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Impact: Connecting Computational Math Research with Practice and in turn, Practice with its Consequences (CME 500)

Mondays 4:30-5:20 PM - April 3 to June 5, 2023

Event Details:

Monday, April 3, 2023 - Monday, June 5, 2023


Stanford Campus - Y2E2 111
United States

The learning goal of this year spring seminar aptly named "Impact" is to connect computational math research with practice, and in turn, practice with its consequences.  In other words, while speakers cover technical topics in depth, we ask that they also motivate, to the extent possible, the "so what" of their work.  It will feature speakers from Stanford, ICME affiliate companies,  and ICME alumni.  The CME 500 Spring 2023 seminar series is open to all graduate students at Stanford.

All sessions listed below will be in-person only.

Not a registered student, but interested in attending? Contact us at to receive information on the seminar.


Monday, April 3, 2023

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    ICME Executive Director, Dr. Sanjay Saigal, will introduce the spring seminar series and discuss the learning journey that will take place over 9 weeks.

    Sanjay Saigal

    Executive Director of ICME

Monday, April 10, 2023

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    Scientific Machine Learning in Industrial Settings and a Practical Example of the Use of Graph Neural Networks in Mechanics.

    Physics-informed machine learning, a subset of scientific machine learning (SciML), has shown great promise in the context of accelerating classical physics solvers and discovering new governing laws for complex physical systems. While the SciML activity in foundational research is growing exponentially, it lags in real-world utility, let alone its reliable, scalable integration into industrial pipelines. To achieve this, current SciML algorithms need to advance in maturity and validation, specifically towards operating in large-scale, three-dimensional, continuously evolving environments marked by noise, sparsity, stochasticity, and other complexities of the natural world problems. Seminar speaker, Marta D’Elia, will highlight some of the current challenges in applying SciML in an industrial context and, through a practical example, discuss the needs and the bottlenecks and propose possible strategies.

    Marta D'Elia holds a PhD in Applied Mathematics from Emory University and a Master in Mathematical Engineering from Politecnico di Milano. She is a Principal Scientist at Pasteur Labs and an Adjunct Professor at Stanford ICME. Prior to this, she was a Research Scientist and Tech Lead at Meta and a Principal Member of the Technical Staff at Sandia Labs, where she worked for eight years. Her expertise is in the field of Scientific Computing, Scientific Machine Learning, Optimization, and Design. She's an associate editor of SISC, Nature Scientific Reports, and other computational math journals. She's also the co-founder of the One Nonlocal World Project.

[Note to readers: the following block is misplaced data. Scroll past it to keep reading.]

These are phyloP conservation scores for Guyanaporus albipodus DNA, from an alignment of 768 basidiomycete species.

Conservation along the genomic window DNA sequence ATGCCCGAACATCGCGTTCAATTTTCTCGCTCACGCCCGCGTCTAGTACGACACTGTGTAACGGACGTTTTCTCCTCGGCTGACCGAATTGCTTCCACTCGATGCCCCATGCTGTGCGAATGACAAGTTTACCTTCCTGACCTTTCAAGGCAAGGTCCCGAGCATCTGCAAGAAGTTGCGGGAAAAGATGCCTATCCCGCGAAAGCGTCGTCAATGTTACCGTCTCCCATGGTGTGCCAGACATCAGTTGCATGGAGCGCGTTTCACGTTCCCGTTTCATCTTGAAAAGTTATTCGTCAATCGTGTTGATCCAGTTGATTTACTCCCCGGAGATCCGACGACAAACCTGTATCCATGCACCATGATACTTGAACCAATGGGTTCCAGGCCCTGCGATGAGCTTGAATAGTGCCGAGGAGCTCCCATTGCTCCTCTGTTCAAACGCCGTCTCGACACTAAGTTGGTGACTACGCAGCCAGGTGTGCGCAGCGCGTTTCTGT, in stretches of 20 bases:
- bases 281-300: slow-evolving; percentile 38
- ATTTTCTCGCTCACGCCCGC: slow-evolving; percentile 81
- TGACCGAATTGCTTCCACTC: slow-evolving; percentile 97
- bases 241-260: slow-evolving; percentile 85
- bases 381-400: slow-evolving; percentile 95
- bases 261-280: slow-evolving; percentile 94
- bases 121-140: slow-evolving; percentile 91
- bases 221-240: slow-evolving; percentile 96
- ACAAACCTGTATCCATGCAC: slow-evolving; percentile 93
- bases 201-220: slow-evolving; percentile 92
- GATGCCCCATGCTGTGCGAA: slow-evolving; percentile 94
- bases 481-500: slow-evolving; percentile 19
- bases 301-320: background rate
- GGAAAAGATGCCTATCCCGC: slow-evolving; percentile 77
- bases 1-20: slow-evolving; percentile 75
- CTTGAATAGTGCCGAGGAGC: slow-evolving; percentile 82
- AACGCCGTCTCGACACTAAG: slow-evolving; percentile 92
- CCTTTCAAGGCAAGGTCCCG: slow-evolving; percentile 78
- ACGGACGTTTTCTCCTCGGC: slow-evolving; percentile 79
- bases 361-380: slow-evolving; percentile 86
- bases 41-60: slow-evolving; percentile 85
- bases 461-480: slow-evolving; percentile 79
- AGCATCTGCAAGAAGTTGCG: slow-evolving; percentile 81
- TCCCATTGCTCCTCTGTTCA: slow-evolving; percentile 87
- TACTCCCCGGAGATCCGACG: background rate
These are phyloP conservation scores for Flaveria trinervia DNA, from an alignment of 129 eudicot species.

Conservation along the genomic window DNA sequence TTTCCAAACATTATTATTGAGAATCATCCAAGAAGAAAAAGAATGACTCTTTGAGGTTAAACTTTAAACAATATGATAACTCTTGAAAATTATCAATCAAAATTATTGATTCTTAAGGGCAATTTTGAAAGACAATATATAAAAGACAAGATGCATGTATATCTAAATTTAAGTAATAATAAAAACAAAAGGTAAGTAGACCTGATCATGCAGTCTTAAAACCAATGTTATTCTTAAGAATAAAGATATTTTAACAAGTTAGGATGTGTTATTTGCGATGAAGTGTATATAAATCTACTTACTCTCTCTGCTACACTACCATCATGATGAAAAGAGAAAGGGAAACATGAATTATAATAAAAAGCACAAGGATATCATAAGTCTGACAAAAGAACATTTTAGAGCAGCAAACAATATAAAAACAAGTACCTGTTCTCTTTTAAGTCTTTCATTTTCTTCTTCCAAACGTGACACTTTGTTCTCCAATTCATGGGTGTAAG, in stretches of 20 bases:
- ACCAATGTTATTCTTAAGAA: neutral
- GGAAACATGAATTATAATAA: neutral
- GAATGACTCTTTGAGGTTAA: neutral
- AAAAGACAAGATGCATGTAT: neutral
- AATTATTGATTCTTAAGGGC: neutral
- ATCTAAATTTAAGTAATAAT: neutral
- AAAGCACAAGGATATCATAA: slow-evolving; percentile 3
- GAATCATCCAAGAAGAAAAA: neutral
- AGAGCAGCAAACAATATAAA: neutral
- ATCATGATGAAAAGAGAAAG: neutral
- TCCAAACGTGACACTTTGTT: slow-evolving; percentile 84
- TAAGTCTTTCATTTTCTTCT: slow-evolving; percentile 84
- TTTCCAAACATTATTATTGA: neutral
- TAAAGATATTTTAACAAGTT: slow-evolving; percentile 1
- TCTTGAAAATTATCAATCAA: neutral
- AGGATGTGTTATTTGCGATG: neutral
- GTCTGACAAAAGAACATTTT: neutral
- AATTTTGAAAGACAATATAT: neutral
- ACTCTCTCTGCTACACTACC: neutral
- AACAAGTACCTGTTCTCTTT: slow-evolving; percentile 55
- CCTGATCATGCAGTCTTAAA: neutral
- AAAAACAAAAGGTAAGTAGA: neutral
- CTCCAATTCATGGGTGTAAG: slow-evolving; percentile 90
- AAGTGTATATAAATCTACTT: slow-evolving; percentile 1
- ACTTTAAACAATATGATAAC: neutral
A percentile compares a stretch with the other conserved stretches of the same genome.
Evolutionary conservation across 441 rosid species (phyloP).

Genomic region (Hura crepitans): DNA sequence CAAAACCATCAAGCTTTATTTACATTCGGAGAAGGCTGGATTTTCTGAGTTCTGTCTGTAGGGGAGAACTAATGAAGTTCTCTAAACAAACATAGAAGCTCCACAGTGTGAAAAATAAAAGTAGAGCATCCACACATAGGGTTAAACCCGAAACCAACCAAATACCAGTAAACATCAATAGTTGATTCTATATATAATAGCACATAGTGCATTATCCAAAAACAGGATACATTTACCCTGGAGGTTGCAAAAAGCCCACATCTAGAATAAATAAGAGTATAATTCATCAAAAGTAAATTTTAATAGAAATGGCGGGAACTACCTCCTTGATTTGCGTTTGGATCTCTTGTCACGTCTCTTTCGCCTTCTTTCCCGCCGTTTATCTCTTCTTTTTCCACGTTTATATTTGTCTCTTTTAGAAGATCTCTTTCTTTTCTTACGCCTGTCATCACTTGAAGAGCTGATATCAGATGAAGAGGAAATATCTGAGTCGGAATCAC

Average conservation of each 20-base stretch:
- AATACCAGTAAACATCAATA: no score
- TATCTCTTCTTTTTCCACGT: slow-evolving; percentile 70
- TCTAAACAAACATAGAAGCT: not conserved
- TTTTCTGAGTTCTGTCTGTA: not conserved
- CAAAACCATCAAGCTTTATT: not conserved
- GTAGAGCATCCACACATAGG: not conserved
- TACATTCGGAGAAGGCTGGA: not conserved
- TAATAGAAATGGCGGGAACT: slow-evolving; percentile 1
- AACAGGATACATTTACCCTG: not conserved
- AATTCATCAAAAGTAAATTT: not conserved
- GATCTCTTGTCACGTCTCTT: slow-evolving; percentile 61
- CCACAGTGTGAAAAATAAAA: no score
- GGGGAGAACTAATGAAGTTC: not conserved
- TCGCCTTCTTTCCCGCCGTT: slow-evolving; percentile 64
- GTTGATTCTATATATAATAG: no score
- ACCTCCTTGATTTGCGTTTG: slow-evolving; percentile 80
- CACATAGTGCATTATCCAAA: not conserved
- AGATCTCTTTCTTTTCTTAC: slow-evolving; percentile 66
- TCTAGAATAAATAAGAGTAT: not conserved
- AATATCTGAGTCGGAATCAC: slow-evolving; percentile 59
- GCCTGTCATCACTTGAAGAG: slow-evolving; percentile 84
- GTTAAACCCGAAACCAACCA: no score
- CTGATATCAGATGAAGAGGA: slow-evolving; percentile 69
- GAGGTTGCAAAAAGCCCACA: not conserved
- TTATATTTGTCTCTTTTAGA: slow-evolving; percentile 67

Marta D'Elia

    Principal Scientist at Pasteur Labs and Adjunct Professor at Stanford ICME

Monday, April 17, 2023

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    A Career in High-Performance Computing

    One’s work and one’s career can succeed in being entertaining and fulfilling. Or in filling one’s bank account. Or in “having an impact”. One hopes the impact is to enable others to succeed by providing knowledge, insight, and tools to be used. I didn’t think about impact much through my career – only at problems I could solve. I looked for problems to solve and things to build wherever I could find an open issue that others were interested in, where progress was slow, hadn’t been solved before, and for which I believed I had some lever with which to open up the problem and find a solution.  One of my mentors, Herb Keller, gave me great advice: Work on hard problems. Sometimes this worked and sometimes it didn’t. Some of the technical successes had little impact and some are used every day. Some were done alone, some with one or two colleagues, and some with big teams.